- Ford and Baidu will collaborate on the development and testing of driverless vehicles for two years.
- Ford’s autonomous vehicles have already been fitted with Baidu’s autonomous driving system Apollo.
- On-road testing is slated to start by the end of this year.
Ford and Chinese internet giant Baidu announced a tie-up Wednesday that will see the two firms jointly test self-driving vehicles in China for two years.
The initiative will see the two companies collaborate on the development and testing of driverless vehicles that meet the Level 4 standard set by U.S. industry organization SAE International. This means that autonomous vehicles developed by the two will not require intervention from a human driver.
Ford and Baidu did not disclose any financial terms or ownership structure details of the venture.
“Working with a leading tech partner like Baidu allows us to leverage new opportunities in China to offer innovative solutions that improve safety, convenience and the overall mobility experience,” Sherif Marakby, president and CEO of Ford’s autonomous vehicles unit, said in a statement Wednesday.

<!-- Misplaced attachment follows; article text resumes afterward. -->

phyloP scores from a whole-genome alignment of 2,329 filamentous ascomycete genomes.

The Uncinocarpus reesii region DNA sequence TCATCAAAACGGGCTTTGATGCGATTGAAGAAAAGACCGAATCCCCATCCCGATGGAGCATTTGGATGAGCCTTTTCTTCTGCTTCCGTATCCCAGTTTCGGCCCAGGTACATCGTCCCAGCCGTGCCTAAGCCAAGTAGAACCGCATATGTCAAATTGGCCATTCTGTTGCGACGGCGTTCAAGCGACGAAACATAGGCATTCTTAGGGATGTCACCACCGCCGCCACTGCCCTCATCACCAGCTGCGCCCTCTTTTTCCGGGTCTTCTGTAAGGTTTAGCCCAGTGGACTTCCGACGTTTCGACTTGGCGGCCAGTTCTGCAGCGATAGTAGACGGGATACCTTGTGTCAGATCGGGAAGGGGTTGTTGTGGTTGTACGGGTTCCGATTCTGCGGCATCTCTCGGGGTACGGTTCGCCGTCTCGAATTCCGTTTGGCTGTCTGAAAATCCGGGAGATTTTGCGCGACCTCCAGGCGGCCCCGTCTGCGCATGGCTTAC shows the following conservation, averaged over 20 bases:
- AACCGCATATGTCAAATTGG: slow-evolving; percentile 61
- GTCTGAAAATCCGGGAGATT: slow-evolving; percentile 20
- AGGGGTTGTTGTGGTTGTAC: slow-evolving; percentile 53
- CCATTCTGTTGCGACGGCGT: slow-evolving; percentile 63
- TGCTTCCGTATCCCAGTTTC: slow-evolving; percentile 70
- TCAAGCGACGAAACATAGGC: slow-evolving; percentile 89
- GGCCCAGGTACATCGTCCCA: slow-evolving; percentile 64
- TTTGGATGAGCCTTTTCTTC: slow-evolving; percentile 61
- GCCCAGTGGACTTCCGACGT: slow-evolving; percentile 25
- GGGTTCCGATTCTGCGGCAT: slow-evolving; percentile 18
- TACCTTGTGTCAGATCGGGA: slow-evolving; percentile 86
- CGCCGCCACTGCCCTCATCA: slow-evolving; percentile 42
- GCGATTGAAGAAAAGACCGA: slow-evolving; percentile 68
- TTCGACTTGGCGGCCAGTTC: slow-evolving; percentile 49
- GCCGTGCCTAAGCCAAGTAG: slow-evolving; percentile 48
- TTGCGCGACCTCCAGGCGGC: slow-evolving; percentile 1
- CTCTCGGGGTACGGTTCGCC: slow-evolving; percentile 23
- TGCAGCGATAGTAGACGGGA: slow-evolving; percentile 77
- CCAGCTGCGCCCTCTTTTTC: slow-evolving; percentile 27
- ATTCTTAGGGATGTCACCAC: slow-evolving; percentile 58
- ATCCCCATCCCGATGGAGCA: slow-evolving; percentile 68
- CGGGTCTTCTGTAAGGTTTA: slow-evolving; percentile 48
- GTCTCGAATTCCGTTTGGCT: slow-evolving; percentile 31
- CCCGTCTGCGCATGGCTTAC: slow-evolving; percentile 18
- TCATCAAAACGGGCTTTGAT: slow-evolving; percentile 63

“This project marks a new milestone in the partnership between Ford and Baidu, and supports Ford’s vision to design smart vehicles that transform how we get around.”
Ford’s autonomous vehicles have already been fitted with Baidu’s autonomous driving system Apollo, the two companies said in a joint statement. On-road testing of the driverless vehicles developed by Ford and Baidu is slated to start by the end of this year.
“Baidu and Ford both believe in using technology to redefine the future of mobility,” Zhenyu Li, vice president and general manager of Baidu’s intelligent driving group, said in a statement.
“This project will combine our leading-edge technological know-how and understanding of China together with Ford’s vehicle expertise, marking a significant step forward towards Baidu’s goal of developing autonomous driving vehicles that will greatly benefit future consumers.”
The news follows an initial announcement made in June that the two companies would explore areas of cooperation in the fields of artificial intelligence and connectivity.
Baidu was recently added to the Partnership on AI (PAI), a U.S. ethics body devoted to establishing best practices for AI and educating society about the technology. It was the first Chinese firm to join the organization.
It has upped the competitive pressure on U.S. rivals that are ploughing significant money and resources into AI — including Google and Microsoft — and recently developed a tool which it says can translate different languages in real time.
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